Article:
In this study, we found that collagenase-induced ICH in mice results in iron overload, oxidative damage, glial activation, and neutrophil infiltration, consequences that may contribute to secondary brain damage. Using this model, we have confirmed the potential neuroprotective properties of the iron chelator DFX in 12-month-old mice with collagenase-induced ICH. We showed that DFX decreased iron accumulation and neuronal death, attenuated production of ROS, and reduced microglial activation and neutrophil infiltration. Although DFX treatment improved neurologic function, it did not reduce brain injury volume, edema, or swelling. These findings, collectively, provide novel evidence that iron toxicity contributes to collagenase-induced hemorrhagic brain injury and that reducing iron accumulation might reduce neuronal death and improve functional outcome after ICH.
It has been suggested that ICH-associated secondary brain injury is mediated by the generation of ferrous iron during heme degradation. Iron is toxic to neurons because it catalyzes the Fenton reaction, which produces highly reactive hydroxyl radicals that lead to oxidative stress and cell death (Gaasch et al, 2007
). Moreover, iron could induce neuronal death even after it has bound to ferritin because it can be locally released in its ferrous form under the acidic conditions that follow stroke (Bishop and Robinson, 2001
). Iron-mediated neurotoxicity and the benefits of DFX have been reported in a whole-blood model in rats and piglets (Gu et al, 2009
; Okauchi et al, 2009
; Song et al, 2007
), but we are the first to show iron accumulation after collagenase-induced ICH in mice. Consistent with the results obtained from the whole-blood model in piglets (Gu et al, 2009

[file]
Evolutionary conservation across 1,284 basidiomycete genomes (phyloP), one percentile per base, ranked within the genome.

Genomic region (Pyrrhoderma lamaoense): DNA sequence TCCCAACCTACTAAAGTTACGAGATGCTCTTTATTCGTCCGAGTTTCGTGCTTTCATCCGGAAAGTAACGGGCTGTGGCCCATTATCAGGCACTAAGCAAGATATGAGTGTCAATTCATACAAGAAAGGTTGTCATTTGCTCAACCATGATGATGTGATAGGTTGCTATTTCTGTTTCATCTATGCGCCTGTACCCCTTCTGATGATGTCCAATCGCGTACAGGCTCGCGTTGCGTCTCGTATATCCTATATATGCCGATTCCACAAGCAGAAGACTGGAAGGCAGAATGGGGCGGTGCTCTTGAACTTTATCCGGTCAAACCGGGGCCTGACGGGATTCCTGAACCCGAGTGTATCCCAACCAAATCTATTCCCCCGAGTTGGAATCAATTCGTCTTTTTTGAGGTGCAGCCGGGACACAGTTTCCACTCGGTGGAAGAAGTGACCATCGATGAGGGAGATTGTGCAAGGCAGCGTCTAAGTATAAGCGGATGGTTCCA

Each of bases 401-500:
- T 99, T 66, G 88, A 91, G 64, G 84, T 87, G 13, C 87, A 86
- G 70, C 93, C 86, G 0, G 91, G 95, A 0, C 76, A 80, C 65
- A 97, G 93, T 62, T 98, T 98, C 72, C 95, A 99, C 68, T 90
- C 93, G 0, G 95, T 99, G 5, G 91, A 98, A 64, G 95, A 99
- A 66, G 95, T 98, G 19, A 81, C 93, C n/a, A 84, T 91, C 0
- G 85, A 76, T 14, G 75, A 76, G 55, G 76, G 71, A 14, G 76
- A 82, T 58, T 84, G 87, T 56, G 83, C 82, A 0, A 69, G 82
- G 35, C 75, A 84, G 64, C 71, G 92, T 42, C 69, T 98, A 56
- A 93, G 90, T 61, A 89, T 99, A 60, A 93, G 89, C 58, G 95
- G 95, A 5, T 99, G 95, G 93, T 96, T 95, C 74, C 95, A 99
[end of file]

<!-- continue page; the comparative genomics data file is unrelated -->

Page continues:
), we showed in this study that iron chelation with DFX decreases iron accumulation and neuronal death after collagenase-induced ICH in mice.
It is well known that ROS are produced during normal oxidative metabolism, but high ROS levels can damage neurons and cause death. Abnormal iron overload is believed to participate in the induction of toxic ROS. Substantial evidence indicates that ROS are critical to the oxidative brain damage that occurs after ICH (Wang and Doré, 2007b
). After ICH, the extracellular spaces of the brain are exposed to high concentrations of hemoglobin and its breakdown products. The fact that iron chelators and free radical scavengers can block hemoglobin-induced neurotoxicity (Wang et al, 2002
) suggests that iron and iron-mediated oxidative stress contribute to hemoglobin-induced neurotoxicity. Indeed, high levels of oxidative stress, as measured by protein carbonyl formation or increased ethidium (oxidized hydroethidine), have been shown after intrastriatal injection of blood or collagenase (Qu et al, 2007
; Wang and Tsirka, 2005a
). Neurons in the hemorrhagic brain show a decreased ability to respond to oxidative stress (Wang and Doré, 2007a
), particularly with regard to their low levels of glutathione and glutathione peroxidase. Consequently, excess iron released during heme degradation after ICH may predispose neurons to iron-induced oxidative stress. Deferoxamine binds ferric iron and prevents the formation of hydroxyl radicals through the Fenton reaction. Moreover, DFX reduces hemoglobin-induced brain Na+